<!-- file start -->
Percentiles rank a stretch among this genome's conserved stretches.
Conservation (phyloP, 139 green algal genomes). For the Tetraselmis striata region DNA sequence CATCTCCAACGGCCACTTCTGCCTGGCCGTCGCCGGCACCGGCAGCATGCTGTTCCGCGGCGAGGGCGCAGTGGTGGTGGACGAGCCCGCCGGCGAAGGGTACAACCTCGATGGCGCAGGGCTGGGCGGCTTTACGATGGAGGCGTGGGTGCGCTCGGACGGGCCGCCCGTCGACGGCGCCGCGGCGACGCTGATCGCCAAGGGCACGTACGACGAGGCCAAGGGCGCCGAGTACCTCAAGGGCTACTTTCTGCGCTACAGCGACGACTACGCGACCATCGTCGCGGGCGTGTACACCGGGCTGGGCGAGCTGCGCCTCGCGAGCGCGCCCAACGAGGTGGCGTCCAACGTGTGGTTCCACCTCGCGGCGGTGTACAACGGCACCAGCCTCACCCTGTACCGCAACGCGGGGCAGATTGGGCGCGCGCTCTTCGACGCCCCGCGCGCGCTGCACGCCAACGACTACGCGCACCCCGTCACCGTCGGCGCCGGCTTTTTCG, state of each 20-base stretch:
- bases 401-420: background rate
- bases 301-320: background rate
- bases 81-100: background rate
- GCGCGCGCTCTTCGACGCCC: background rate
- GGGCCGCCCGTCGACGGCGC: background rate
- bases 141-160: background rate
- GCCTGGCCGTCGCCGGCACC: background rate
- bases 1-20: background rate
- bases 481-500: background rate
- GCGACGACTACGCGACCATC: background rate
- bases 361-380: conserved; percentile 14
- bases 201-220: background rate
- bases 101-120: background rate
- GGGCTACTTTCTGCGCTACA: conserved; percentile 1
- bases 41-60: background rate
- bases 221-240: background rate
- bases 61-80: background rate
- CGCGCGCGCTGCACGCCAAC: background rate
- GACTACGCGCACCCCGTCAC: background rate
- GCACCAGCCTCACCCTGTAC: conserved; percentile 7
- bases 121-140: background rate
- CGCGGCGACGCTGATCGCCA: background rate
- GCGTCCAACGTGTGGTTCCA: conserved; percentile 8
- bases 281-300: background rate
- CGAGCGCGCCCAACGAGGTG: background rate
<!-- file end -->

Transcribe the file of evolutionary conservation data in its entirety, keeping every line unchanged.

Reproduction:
Percentiles rank a stretch among this genome's conserved stretches.
Conservation (phyloP, 139 green algal genomes). For the Tetraselmis striata region DNA sequence CATCTCCAACGGCCACTTCTGCCTGGCCGTCGCCGGCACCGGCAGCATGCTGTTCCGCGGCGAGGGCGCAGTGGTGGTGGACGAGCCCGCCGGCGAAGGGTACAACCTCGATGGCGCAGGGCTGGGCGGCTTTACGATGGAGGCGTGGGTGCGCTCGGACGGGCCGCCCGTCGACGGCGCCGCGGCGACGCTGATCGCCAAGGGCACGTACGACGAGGCCAAGGGCGCCGAGTACCTCAAGGGCTACTTTCTGCGCTACAGCGACGACTACGCGACCATCGTCGCGGGCGTGTACACCGGGCTGGGCGAGCTGCGCCTCGCGAGCGCGCCCAACGAGGTGGCGTCCAACGTGTGGTTCCACCTCGCGGCGGTGTACAACGGCACCAGCCTCACCCTGTACCGCAACGCGGGGCAGATTGGGCGCGCGCTCTTCGACGCCCCGCGCGCGCTGCACGCCAACGACTACGCGCACCCCGTCACCGTCGGCGCCGGCTTTTTCG, state of each 20-base stretch:
- bases 401-420: background rate
- bases 301-320: background rate
- bases 81-100: background rate
- GCGCGCGCTCTTCGACGCCC: background rate
- GGGCCGCCCGTCGACGGCGC: background rate
- bases 141-160: background rate
- GCCTGGCCGTCGCCGGCACC: background rate
- bases 1-20: background rate
- bases 481-500: background rate
- GCGACGACTACGCGACCATC: background rate
- bases 361-380: conserved; percentile 14
- bases 201-220: background rate
- bases 101-120: background rate
- GGGCTACTTTCTGCGCTACA: conserved; percentile 1
- bases 41-60: background rate
- bases 221-240: background rate
- bases 61-80: background rate
- CGCGCGCGCTGCACGCCAAC: background rate
- GACTACGCGCACCCCGTCAC: background rate
- GCACCAGCCTCACCCTGTAC: conserved; percentile 7
- bases 121-140: background rate
- CGCGGCGACGCTGATCGCCA: background rate
- GCGTCCAACGTGTGGTTCCA: conserved; percentile 8
- bases 281-300: background rate
- CGAGCGCGCCCAACGAGGTG: background rate